As the world shifts towards a more sustainable and clean energy future, the traditional landscape of energy-related careers is transforming. Further, regardless of how much the current energy mix is replaced by more sustainable options, careers in oil, natural gas and coal mining are in decline due to automation, technology, and an ever-changing economic climate for these resources.
For individuals who have spent years working in coal mines, the prospect of transitioning to new careers in the energy sector may seem daunting. However, with the right guidance and training, former coal miners can play a crucial role in the growing field of clean energy. In this blog, we’ll explore potential career paths, highlight transferable skills, and discuss opportunities for those looking to make the transition from coal mining to the forefront of the energy transition.
People’s anxieties towards sustainable energy partly stem from the fact that many people are currently employed in extractive industries, and even those who aren’t greatly benefit from these resources, and so people put their own economic interests above the planet and our future.
However, we can’t blame them for this behavior. It’s only human to want to put the needs of one’s self and family above others, especially when the impacts to the planet seem so arbitrary and far off.
What we can do instead is empathize with people caught between their livelihoods and externalities beyond their control. They are climate victims too, after all. Telling coal miners and truck drivers to “learn to code” with a sneer does nothing for our current and future situation besides increase division and polarization, which we have more than enough of across the world. With that in mind, I came up with several different careers in renewable energy that coal miners would be perfect in, and none of these require a bachelor’s degree.
Before delving into specific careers, it’s essential to recognize the transferable skills that many coal miners possess. These skills can serve as a strong foundation for success in various roles within the clean energy sector:
Workplace Safety: Coal miners are well-versed in maintaining a safe working environment, a skill highly valued in any industry, including clean energy.
Mechanical Aptitude: The ability to operate and maintain machinery is a valuable skill that can be applied to many clean energy technologies.
Problem-Solving: Coal miners often encounter and overcome challenges, showcasing strong problem-solving skills that are crucial in the dynamic field of clean energy.
Teamwork and Collaboration: Working in mines requires effective teamwork, a skill that can be seamlessly transferred to collaborative projects in the clean energy sector.
Wind Turbine Technician: Wind turbine technicians install, maintain, and repair wind turbines.
Transferable Skills: Mechanical aptitude, workplace safety, and problem-solving.
Training Needed: Short-term training programs or certifications in wind turbine technology.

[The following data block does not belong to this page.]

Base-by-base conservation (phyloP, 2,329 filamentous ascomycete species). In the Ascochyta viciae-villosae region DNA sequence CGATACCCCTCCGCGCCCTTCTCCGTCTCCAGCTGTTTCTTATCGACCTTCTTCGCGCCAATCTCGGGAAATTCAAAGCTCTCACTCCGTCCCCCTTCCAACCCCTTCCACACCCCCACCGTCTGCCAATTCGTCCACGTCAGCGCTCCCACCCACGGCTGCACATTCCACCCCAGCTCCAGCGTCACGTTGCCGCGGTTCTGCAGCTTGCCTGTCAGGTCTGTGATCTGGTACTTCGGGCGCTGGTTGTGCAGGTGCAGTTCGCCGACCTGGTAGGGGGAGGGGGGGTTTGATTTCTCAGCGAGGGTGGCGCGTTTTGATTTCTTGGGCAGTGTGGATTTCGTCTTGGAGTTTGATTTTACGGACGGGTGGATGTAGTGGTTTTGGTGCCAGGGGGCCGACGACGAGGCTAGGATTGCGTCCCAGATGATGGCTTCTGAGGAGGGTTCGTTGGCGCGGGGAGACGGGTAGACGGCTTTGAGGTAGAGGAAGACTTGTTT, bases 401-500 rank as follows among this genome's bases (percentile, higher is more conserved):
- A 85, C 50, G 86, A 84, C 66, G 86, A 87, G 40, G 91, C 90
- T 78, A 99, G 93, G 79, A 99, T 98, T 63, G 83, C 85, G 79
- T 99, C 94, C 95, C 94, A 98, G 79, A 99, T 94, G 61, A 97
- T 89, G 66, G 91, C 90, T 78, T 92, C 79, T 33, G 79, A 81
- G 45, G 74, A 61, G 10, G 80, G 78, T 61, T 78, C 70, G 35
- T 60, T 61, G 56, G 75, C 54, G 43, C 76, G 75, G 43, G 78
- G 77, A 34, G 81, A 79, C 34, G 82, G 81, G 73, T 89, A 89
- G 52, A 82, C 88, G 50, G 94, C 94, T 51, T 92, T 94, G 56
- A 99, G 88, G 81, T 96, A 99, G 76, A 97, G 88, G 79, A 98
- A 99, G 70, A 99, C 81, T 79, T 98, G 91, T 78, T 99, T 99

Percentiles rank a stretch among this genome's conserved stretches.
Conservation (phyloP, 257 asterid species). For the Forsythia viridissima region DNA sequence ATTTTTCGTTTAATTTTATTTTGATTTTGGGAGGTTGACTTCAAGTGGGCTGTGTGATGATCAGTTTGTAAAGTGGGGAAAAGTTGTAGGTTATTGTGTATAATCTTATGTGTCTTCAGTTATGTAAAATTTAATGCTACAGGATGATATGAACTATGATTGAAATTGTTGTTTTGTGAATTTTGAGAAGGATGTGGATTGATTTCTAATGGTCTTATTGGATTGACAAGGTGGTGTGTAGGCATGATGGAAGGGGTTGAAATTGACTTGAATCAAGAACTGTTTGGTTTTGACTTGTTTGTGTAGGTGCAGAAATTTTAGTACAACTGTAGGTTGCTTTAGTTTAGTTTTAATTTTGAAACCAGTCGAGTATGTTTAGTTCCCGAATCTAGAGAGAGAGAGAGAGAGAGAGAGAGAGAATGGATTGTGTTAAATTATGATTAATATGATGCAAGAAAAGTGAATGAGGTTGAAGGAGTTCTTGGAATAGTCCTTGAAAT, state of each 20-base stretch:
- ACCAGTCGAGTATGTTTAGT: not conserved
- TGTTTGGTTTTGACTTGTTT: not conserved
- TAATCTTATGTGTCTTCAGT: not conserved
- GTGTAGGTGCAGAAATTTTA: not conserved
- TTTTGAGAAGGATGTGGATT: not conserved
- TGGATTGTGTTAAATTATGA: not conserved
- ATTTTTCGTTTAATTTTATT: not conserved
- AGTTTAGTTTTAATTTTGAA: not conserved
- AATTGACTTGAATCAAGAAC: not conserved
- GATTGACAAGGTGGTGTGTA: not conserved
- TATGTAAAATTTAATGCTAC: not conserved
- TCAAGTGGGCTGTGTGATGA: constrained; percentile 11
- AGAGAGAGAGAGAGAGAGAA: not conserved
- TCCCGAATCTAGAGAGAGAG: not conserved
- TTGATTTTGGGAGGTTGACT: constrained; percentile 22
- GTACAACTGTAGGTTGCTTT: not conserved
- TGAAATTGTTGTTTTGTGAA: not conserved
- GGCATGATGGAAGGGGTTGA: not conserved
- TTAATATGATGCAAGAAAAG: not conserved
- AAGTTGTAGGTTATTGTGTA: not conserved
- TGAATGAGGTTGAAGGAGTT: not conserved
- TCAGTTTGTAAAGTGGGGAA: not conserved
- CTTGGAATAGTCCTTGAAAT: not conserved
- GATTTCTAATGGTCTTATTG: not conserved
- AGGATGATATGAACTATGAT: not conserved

Solar Panel Installer: Installs and maintains solar panels on residential and commercial properties.
Transferable Skills: Technical skills, workplace safety, and attention to detail.
Training Needed: Short-term training programs in solar panel installation.
Energy Efficiency Specialist: Assesses and implements energy-efficient solutions for buildings and industries.
Transferable Skills: Problem-solving, attention to detail, and mechanical aptitude.
Training Needed: Certifications in energy efficiency or related fields.
Hydroelectric Power Plant Technician: Operates and maintains equipment in hydroelectric power plants.
Transferable Skills: Mechanical aptitude, workplace safety, and attention to detail.
Training Needed: Technical training in hydropower operations.
Geothermal Technician: Works on geothermal power projects, installing and maintaining equipment.
Transferable Skills: Mechanical aptitude, problem-solving, and workplace safety.
Training Needed: Technical training in geothermal technology.
Support and Resources:
For individuals considering a transition from coal mining to clean energy, there are resources and support systems available:
- Workforce Development Programs: Many regions offer workforce development programs that provide training and support for transitioning to clean energy careers. Explore local programs through your state’s workforce development or labor department.
- Community Colleges and Vocational Training Centers: These institutions often offer short-term programs and certifications specifically designed for clean energy occupations. Check with local community colleges or vocational training centers for relevant courses. You can use the American Association of Community Colleges to find community colleges near you.
- Industry Associations: Connecting with clean energy industry associations can provide valuable insights, networking opportunities, and access to training programs. Explore associations like the Solar Energy Industries Association (SEIA), American Wind Energy Association (AWEA), and Geothermal Resources Council (GRC).
- Government Initiatives: Explore government initiatives that focus on retraining workers for careers in emerging industries, including clean energy. Check for programs from the U.S. Department of Labor’s Employment and Training Administration (ETA) and Department of Energy’s Office of Energy Efficiency and Renewable Energy (EERE).
Transitioning from coal mining to the clean energy sector offers promising opportunities for individuals with valuable transferable skills. There are numerous opportunities beyond what this blog has noted, and we’ll keep updating this page with more resources as we come across them.